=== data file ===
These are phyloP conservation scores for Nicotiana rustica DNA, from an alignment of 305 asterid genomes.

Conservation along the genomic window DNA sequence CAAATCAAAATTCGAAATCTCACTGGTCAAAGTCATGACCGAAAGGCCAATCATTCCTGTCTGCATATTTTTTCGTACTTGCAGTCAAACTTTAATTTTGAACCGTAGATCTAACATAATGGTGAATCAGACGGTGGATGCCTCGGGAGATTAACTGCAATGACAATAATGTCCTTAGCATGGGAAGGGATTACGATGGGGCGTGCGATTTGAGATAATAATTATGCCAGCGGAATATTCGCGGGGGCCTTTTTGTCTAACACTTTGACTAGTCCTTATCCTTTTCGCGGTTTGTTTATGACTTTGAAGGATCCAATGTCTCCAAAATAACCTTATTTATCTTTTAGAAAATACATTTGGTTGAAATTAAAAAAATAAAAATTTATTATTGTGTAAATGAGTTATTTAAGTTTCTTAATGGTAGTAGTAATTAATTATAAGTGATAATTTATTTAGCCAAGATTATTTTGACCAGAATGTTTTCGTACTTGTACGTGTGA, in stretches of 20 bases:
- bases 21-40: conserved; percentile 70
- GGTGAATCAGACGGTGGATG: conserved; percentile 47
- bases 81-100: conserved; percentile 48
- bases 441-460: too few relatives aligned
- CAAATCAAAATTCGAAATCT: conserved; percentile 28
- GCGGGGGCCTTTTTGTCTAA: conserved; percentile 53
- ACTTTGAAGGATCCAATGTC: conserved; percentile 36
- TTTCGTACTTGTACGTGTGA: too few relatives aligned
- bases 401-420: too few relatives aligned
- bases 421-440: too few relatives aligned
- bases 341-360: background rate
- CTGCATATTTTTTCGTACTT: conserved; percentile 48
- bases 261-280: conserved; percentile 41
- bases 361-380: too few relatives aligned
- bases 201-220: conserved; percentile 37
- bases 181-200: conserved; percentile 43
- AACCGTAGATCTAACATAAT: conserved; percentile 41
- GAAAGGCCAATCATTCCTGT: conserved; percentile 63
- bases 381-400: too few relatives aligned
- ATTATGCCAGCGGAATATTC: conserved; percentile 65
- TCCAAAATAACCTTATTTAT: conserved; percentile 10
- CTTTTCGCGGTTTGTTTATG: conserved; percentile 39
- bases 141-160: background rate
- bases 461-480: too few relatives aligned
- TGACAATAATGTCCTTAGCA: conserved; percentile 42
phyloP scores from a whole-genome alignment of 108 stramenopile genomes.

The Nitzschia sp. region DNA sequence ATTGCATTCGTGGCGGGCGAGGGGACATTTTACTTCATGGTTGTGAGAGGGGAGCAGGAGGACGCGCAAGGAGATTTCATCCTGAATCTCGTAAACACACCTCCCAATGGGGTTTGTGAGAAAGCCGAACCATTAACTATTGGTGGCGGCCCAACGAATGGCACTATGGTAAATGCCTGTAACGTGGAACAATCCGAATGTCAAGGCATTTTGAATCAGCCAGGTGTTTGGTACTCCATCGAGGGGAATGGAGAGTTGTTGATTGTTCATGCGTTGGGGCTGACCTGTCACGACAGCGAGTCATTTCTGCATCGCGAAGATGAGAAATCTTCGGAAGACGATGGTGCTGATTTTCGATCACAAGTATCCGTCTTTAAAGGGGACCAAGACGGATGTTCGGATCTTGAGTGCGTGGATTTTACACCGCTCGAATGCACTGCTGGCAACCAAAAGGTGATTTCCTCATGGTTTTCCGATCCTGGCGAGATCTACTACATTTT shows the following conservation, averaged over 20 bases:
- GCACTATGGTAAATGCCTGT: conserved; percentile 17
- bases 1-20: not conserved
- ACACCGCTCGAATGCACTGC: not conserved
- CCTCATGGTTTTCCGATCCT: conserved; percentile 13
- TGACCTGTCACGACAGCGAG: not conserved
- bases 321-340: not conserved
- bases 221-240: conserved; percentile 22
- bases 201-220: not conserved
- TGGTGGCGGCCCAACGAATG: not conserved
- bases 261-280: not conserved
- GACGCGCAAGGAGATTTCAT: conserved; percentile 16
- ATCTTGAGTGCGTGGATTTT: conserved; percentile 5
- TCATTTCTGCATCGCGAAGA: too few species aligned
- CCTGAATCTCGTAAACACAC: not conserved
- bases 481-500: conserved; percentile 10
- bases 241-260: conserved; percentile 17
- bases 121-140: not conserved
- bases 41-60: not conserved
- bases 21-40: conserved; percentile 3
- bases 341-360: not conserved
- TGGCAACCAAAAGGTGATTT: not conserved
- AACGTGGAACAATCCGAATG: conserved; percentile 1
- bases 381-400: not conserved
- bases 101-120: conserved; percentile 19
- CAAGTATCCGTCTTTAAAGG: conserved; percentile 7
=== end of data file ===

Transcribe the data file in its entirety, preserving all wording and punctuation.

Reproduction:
These are phyloP conservation scores for Nicotiana rustica DNA, from an alignment of 305 asterid genomes.

Conservation along the genomic window DNA sequence CAAATCAAAATTCGAAATCTCACTGGTCAAAGTCATGACCGAAAGGCCAATCATTCCTGTCTGCATATTTTTTCGTACTTGCAGTCAAACTTTAATTTTGAACCGTAGATCTAACATAATGGTGAATCAGACGGTGGATGCCTCGGGAGATTAACTGCAATGACAATAATGTCCTTAGCATGGGAAGGGATTACGATGGGGCGTGCGATTTGAGATAATAATTATGCCAGCGGAATATTCGCGGGGGCCTTTTTGTCTAACACTTTGACTAGTCCTTATCCTTTTCGCGGTTTGTTTATGACTTTGAAGGATCCAATGTCTCCAAAATAACCTTATTTATCTTTTAGAAAATACATTTGGTTGAAATTAAAAAAATAAAAATTTATTATTGTGTAAATGAGTTATTTAAGTTTCTTAATGGTAGTAGTAATTAATTATAAGTGATAATTTATTTAGCCAAGATTATTTTGACCAGAATGTTTTCGTACTTGTACGTGTGA, in stretches of 20 bases:
- bases 21-40: conserved; percentile 70
- GGTGAATCAGACGGTGGATG: conserved; percentile 47
- bases 81-100: conserved; percentile 48
- bases 441-460: too few relatives aligned
- CAAATCAAAATTCGAAATCT: conserved; percentile 28
- GCGGGGGCCTTTTTGTCTAA: conserved; percentile 53
- ACTTTGAAGGATCCAATGTC: conserved; percentile 36
- TTTCGTACTTGTACGTGTGA: too few relatives aligned
- bases 401-420: too few relatives aligned
- bases 421-440: too few relatives aligned
- bases 341-360: background rate
- CTGCATATTTTTTCGTACTT: conserved; percentile 48
- bases 261-280: conserved; percentile 41
- bases 361-380: too few relatives aligned
- bases 201-220: conserved; percentile 37
- bases 181-200: conserved; percentile 43
- AACCGTAGATCTAACATAAT: conserved; percentile 41
- GAAAGGCCAATCATTCCTGT: conserved; percentile 63
- bases 381-400: too few relatives aligned
- ATTATGCCAGCGGAATATTC: conserved; percentile 65
- TCCAAAATAACCTTATTTAT: conserved; percentile 10
- CTTTTCGCGGTTTGTTTATG: conserved; percentile 39
- bases 141-160: background rate
- bases 461-480: too few relatives aligned
- TGACAATAATGTCCTTAGCA: conserved; percentile 42
phyloP scores from a whole-genome alignment of 108 stramenopile genomes.

The Nitzschia sp. region DNA sequence ATTGCATTCGTGGCGGGCGAGGGGACATTTTACTTCATGGTTGTGAGAGGGGAGCAGGAGGACGCGCAAGGAGATTTCATCCTGAATCTCGTAAACACACCTCCCAATGGGGTTTGTGAGAAAGCCGAACCATTAACTATTGGTGGCGGCCCAACGAATGGCACTATGGTAAATGCCTGTAACGTGGAACAATCCGAATGTCAAGGCATTTTGAATCAGCCAGGTGTTTGGTACTCCATCGAGGGGAATGGAGAGTTGTTGATTGTTCATGCGTTGGGGCTGACCTGTCACGACAGCGAGTCATTTCTGCATCGCGAAGATGAGAAATCTTCGGAAGACGATGGTGCTGATTTTCGATCACAAGTATCCGTCTTTAAAGGGGACCAAGACGGATGTTCGGATCTTGAGTGCGTGGATTTTACACCGCTCGAATGCACTGCTGGCAACCAAAAGGTGATTTCCTCATGGTTTTCCGATCCTGGCGAGATCTACTACATTTT shows the following conservation, averaged over 20 bases:
- GCACTATGGTAAATGCCTGT: conserved; percentile 17
- bases 1-20: not conserved
- ACACCGCTCGAATGCACTGC: not conserved
- CCTCATGGTTTTCCGATCCT: conserved; percentile 13
- TGACCTGTCACGACAGCGAG: not conserved
- bases 321-340: not conserved
- bases 221-240: conserved; percentile 22
- bases 201-220: not conserved
- TGGTGGCGGCCCAACGAATG: not conserved
- bases 261-280: not conserved
- GACGCGCAAGGAGATTTCAT: conserved; percentile 16
- ATCTTGAGTGCGTGGATTTT: conserved; percentile 5
- TCATTTCTGCATCGCGAAGA: too few species aligned
- CCTGAATCTCGTAAACACAC: not conserved
- bases 481-500: conserved; percentile 10
- bases 241-260: conserved; percentile 17
- bases 121-140: not conserved
- bases 41-60: not conserved
- bases 21-40: conserved; percentile 3
- bases 341-360: not conserved
- TGGCAACCAAAAGGTGATTT: not conserved
- AACGTGGAACAATCCGAATG: conserved; percentile 1
- bases 381-400: not conserved
- bases 101-120: conserved; percentile 19
- CAAGTATCCGTCTTTAAAGG: conserved; percentile 7